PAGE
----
Functional movement refers to movements commonly performed in everyday situations.
The idea of functional exercise focuses less on using extensive machinery such as bench press or leg extension commonly available in most fitness facilities but more on their functional counterparts such as pushups and squats.
The idea of functional exercise has become more prevalent in sports training as well. You now would rarely see high performing athletes doing excessive weight training, the shift has been made to focus more on the exact movements and types of movements performed during the sporting activity. Training specificity has been one of the more prevalent ideas in the world of physiotherapy and athletic therapy for a while.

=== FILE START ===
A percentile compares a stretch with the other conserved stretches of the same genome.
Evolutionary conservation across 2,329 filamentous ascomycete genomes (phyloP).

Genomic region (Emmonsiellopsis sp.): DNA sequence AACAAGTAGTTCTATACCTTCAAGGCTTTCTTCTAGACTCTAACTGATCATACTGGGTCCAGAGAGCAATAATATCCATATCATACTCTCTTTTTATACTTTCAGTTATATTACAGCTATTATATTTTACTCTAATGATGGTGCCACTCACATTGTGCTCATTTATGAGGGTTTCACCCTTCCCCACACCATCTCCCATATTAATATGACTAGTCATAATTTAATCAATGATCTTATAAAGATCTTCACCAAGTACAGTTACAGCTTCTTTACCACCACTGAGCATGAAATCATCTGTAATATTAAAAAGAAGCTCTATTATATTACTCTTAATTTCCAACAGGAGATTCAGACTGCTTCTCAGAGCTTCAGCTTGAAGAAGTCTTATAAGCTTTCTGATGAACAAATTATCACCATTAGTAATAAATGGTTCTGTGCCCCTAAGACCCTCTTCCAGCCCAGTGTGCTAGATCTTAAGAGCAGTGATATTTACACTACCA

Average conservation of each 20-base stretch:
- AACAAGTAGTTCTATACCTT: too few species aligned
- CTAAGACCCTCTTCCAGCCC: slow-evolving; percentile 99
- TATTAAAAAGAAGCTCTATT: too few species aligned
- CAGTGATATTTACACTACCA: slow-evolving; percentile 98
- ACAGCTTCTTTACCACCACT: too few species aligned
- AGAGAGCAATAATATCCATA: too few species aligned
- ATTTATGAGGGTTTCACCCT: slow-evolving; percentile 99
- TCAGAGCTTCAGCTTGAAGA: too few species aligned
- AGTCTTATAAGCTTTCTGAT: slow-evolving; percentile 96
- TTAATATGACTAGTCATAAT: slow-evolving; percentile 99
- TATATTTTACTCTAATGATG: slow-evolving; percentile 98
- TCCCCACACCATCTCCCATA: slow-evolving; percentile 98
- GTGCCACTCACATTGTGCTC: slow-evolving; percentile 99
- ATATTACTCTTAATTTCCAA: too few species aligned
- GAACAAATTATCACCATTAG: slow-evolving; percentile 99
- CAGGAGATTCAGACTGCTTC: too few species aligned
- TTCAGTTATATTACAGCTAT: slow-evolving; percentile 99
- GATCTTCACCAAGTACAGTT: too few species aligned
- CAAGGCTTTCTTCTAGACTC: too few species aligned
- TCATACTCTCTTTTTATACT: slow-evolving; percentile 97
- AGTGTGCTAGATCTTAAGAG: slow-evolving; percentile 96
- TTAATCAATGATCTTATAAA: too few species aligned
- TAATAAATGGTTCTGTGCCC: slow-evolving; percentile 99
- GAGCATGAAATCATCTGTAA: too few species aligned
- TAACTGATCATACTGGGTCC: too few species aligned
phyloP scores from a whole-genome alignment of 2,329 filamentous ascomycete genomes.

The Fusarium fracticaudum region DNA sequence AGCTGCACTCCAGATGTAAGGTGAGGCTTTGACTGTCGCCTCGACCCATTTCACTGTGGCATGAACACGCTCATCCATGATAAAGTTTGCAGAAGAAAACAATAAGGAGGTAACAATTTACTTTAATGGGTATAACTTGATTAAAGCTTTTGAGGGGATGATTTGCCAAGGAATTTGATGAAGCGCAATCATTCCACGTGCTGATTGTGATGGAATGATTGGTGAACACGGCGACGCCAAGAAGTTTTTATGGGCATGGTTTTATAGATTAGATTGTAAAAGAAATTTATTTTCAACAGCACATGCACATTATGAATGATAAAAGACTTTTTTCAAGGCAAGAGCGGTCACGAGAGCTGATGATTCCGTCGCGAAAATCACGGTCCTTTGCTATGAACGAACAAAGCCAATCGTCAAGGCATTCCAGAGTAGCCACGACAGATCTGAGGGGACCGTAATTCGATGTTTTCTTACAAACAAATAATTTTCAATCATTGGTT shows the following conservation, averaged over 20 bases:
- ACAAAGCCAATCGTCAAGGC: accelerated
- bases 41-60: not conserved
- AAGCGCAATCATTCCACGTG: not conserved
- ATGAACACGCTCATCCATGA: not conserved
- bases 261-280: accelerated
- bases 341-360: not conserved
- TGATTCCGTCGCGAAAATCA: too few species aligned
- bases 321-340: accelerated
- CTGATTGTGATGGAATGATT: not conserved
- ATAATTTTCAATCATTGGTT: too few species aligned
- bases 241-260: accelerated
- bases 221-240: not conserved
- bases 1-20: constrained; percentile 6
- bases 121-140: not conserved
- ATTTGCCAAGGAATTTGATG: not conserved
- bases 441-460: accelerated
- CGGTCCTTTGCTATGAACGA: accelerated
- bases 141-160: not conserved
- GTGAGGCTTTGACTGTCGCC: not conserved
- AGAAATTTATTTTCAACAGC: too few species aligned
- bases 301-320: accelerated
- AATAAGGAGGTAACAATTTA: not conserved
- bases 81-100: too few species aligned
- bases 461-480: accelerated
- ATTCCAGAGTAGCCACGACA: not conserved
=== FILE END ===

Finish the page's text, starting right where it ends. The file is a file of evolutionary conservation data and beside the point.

Sports requiring speed and agility should focus on movements that emphasize speed and agility. If you are a basketball player you will have little benefit from squatting 300lbs, However doing explosive sprinting and jumping might be a better training option.
Physiotherapy focuses on regaining functional everyday movement such as squatting. Many people are hesitant to perform squats if they have hip or knee pain. However squatting is one of the most frequently performed movements we do on a daily basis. Without the ability to squat we would not be able to sit in a chair or a sofa, get in or out of bed, or sit down on the toilet.